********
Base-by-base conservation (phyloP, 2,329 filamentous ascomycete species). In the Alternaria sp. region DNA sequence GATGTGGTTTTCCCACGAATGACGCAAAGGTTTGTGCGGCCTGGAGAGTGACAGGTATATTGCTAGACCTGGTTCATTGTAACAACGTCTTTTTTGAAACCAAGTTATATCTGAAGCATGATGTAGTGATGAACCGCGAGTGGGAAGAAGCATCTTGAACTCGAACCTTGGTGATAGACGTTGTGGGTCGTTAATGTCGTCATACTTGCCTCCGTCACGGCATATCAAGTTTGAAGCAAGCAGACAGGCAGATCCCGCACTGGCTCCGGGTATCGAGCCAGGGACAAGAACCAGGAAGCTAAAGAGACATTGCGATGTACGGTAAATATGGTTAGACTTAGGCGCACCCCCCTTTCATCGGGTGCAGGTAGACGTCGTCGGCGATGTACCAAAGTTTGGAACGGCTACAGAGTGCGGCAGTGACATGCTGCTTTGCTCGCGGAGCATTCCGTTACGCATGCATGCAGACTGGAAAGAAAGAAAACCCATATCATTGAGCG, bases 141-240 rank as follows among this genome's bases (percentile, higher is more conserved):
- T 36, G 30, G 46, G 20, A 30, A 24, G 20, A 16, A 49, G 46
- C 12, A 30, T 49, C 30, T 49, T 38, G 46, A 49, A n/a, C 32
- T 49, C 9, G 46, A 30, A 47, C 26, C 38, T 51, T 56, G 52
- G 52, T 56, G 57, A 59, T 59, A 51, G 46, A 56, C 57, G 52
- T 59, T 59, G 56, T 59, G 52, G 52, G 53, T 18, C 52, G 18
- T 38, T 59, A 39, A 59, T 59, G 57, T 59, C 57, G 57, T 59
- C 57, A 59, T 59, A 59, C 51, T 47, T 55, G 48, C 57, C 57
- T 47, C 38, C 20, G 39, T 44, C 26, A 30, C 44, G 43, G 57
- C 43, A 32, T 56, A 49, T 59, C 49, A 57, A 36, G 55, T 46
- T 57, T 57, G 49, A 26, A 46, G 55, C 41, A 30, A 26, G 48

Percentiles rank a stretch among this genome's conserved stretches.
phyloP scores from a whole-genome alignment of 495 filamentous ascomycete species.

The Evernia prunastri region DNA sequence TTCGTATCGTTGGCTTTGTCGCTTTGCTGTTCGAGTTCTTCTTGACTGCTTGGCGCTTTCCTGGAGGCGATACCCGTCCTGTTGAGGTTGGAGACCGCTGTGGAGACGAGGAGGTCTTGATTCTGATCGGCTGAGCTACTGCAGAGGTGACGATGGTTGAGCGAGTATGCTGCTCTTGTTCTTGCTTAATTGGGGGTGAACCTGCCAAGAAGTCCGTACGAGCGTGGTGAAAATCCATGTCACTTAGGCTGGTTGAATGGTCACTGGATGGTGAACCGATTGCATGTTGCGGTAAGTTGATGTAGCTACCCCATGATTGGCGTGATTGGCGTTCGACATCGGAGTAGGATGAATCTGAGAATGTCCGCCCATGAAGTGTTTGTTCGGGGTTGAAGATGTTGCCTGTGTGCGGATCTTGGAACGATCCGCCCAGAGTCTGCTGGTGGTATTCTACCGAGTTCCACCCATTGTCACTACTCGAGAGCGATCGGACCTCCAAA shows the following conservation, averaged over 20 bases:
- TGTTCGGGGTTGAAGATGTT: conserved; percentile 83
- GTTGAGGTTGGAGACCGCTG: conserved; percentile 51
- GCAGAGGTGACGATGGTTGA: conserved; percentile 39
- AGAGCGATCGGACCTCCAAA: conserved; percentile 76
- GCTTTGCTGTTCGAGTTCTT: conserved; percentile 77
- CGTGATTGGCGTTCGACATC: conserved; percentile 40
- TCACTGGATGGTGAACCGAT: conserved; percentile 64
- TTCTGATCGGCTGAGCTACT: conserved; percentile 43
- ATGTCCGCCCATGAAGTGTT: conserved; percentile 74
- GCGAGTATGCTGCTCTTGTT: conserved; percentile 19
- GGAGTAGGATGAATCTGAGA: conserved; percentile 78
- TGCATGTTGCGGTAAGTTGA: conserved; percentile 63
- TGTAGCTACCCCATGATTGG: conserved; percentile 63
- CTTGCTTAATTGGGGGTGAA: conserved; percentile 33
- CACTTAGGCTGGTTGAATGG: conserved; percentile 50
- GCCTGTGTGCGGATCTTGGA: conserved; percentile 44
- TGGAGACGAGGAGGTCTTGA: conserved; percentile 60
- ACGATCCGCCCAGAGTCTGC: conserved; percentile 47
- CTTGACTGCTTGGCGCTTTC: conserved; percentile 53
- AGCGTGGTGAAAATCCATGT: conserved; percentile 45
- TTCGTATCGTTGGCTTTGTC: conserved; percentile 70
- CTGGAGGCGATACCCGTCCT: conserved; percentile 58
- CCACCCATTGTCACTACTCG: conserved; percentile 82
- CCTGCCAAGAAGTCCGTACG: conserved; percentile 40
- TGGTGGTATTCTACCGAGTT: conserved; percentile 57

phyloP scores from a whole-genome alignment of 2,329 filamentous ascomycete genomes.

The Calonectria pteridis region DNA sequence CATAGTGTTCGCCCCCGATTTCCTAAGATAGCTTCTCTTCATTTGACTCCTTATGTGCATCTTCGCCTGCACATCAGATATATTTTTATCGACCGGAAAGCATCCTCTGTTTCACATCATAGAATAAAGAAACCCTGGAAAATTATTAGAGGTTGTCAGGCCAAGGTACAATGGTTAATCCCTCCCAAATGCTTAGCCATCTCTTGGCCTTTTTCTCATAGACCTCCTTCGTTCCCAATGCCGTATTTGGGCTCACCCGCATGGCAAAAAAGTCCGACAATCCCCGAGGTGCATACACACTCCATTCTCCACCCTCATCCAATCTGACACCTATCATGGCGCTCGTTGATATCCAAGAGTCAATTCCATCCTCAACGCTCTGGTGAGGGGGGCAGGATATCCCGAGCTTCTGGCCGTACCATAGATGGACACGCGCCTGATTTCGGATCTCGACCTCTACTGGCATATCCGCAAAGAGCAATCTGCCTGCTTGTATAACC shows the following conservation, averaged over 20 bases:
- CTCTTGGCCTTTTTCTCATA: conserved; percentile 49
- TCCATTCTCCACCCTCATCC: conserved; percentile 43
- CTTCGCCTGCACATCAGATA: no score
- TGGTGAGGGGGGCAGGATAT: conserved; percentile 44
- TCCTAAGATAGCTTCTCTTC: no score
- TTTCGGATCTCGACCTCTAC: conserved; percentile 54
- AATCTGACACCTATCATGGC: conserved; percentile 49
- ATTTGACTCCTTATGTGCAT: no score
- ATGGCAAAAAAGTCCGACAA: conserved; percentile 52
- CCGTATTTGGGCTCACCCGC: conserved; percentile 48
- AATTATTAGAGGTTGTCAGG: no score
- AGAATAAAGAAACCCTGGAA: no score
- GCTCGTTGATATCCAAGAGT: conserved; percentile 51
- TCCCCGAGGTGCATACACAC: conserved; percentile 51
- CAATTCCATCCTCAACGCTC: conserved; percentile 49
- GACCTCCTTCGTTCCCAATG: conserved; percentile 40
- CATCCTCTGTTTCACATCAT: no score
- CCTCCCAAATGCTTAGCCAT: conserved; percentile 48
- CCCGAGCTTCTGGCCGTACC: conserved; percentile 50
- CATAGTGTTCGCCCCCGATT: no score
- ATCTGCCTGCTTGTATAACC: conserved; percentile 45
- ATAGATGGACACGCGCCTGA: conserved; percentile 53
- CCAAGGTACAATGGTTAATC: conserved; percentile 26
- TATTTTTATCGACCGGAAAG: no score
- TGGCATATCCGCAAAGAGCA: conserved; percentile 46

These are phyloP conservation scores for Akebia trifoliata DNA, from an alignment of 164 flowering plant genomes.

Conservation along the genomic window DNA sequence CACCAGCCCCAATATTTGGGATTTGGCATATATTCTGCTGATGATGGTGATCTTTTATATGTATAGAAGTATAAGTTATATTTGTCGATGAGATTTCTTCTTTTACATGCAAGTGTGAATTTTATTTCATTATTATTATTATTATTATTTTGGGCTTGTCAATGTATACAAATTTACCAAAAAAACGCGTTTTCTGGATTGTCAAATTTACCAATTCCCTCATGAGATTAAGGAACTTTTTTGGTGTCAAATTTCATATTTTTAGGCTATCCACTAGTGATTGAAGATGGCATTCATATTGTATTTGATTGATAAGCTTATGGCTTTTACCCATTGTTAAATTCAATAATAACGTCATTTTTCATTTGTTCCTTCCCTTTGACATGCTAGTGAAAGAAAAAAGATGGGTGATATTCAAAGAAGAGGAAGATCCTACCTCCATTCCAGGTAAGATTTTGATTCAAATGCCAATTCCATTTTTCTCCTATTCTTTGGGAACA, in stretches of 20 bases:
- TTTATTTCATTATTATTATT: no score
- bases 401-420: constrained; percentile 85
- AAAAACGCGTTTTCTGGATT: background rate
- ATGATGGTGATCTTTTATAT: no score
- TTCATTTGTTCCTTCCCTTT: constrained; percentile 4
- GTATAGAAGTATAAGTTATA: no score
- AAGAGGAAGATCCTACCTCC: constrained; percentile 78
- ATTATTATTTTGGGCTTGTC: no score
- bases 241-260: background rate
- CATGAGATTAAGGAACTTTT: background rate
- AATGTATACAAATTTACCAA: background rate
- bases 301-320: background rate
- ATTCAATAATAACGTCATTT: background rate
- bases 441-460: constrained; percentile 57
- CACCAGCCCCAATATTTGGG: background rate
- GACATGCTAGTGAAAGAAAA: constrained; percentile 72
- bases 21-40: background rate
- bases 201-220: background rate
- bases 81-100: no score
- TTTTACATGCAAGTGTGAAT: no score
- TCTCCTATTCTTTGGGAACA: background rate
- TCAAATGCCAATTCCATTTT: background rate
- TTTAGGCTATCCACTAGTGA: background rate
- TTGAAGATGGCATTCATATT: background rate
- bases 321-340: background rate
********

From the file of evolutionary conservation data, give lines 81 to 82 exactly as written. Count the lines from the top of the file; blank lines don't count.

- ATTCAATAATAACGTCATTT: background rate
- bases 441-460: constrained; percentile 57